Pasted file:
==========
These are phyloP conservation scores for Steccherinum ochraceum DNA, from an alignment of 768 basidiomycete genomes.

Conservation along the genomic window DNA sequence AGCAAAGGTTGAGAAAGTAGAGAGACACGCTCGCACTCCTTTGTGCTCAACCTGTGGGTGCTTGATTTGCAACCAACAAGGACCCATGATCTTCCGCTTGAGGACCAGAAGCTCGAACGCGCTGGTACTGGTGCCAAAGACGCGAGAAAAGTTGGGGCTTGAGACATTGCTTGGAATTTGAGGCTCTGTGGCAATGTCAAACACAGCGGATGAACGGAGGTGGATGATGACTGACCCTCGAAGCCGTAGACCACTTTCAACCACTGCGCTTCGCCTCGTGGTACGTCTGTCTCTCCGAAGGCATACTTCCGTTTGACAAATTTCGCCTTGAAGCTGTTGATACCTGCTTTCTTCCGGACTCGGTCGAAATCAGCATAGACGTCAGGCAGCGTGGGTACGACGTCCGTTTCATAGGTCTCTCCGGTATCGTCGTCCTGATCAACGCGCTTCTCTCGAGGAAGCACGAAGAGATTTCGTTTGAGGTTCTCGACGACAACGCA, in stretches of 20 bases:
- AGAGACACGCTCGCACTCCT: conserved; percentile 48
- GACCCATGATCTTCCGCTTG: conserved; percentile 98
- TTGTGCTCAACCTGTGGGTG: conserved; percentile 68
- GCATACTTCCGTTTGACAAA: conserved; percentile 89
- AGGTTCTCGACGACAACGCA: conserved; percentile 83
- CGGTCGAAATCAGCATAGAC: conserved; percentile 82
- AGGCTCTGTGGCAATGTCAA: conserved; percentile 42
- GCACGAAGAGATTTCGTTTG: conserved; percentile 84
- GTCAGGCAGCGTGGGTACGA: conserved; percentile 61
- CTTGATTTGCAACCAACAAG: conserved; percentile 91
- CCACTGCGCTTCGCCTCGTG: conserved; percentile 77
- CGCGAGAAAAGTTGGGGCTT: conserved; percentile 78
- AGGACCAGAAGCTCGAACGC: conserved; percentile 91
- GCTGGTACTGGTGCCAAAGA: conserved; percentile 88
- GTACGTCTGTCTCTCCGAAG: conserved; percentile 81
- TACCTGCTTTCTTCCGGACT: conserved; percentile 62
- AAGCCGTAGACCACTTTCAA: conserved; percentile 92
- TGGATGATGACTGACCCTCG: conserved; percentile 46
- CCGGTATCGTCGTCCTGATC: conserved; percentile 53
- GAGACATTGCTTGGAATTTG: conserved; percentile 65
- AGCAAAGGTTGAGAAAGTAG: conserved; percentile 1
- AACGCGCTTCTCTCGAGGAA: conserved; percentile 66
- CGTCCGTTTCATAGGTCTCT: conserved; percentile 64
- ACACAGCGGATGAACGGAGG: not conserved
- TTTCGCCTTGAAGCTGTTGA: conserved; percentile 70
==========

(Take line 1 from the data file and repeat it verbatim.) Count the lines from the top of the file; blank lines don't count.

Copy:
These are phyloP conservation scores for Steccherinum ochraceum DNA, from an alignment of 768 basidiomycete genomes.